Growing trees outside forests (ToF) presents a significant environmental and economic opportunity in India. Nearly 80 million hectares (Mha) of these trees could sequester 3.4 gigatons of carbon dioxide-equivalent (Gt CO2e) by 2040 to help India achieve its international climate commitments. It can also support food and livelihood security for rural India, especially for its poor and vulnerable groups.

India has several enabling policies and schemes that embed a range of monetary and non-monetary incentives for scaling up ToF through interventions such as agroforestry. We analyze incentives implementation in the six states of Gujarat, Karnataka, Maharashtra, Odisha, Punjab, and Telangana to identify enabling conditions that can spur ToF expansion as well as the barriers that impede implementation.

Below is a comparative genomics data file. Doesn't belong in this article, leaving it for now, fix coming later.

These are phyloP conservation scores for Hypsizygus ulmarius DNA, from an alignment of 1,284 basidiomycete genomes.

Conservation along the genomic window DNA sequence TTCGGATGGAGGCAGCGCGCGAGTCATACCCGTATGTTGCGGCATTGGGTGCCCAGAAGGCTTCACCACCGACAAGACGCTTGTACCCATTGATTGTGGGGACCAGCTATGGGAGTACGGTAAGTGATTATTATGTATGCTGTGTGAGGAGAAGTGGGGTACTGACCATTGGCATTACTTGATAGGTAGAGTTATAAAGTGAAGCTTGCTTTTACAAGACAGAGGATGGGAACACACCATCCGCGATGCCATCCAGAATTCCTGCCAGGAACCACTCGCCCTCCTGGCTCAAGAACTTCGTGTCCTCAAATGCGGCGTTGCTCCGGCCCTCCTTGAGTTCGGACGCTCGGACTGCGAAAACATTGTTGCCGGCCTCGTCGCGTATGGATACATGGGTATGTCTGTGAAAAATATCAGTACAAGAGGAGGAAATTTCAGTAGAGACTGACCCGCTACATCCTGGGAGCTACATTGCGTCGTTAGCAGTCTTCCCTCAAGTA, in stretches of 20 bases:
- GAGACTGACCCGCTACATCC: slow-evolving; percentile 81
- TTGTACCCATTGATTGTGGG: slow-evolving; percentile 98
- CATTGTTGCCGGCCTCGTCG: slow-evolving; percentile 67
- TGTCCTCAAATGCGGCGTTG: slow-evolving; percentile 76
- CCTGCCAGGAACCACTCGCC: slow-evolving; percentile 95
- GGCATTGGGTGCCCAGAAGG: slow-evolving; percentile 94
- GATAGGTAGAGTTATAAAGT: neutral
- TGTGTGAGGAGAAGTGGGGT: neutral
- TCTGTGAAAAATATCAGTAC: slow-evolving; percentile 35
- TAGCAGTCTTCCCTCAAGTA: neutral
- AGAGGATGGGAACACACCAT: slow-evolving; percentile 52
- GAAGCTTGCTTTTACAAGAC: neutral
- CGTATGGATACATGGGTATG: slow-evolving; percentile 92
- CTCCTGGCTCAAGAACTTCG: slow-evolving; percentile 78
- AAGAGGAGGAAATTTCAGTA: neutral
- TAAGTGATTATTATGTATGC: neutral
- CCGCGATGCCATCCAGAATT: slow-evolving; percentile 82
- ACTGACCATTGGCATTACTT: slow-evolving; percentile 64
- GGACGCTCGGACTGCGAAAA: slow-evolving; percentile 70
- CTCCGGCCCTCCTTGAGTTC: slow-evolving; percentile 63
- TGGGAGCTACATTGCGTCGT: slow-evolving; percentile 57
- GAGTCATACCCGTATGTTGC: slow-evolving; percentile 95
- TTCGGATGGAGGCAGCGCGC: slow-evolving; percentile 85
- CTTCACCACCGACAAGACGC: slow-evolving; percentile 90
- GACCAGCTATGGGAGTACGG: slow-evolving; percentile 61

Based on our analysis, we propose developing landscape-level restoration strategies and plans, reorienting or shifting incentives to protect, promote, and improve research on traditional ToF systems, targeting the needs of women and marginalized groups who are disproportionately dependent on multipurpose trees, and improving the enabling environment for existing incentives to motivate farmers and other practitioners to protect and expand ToF systems.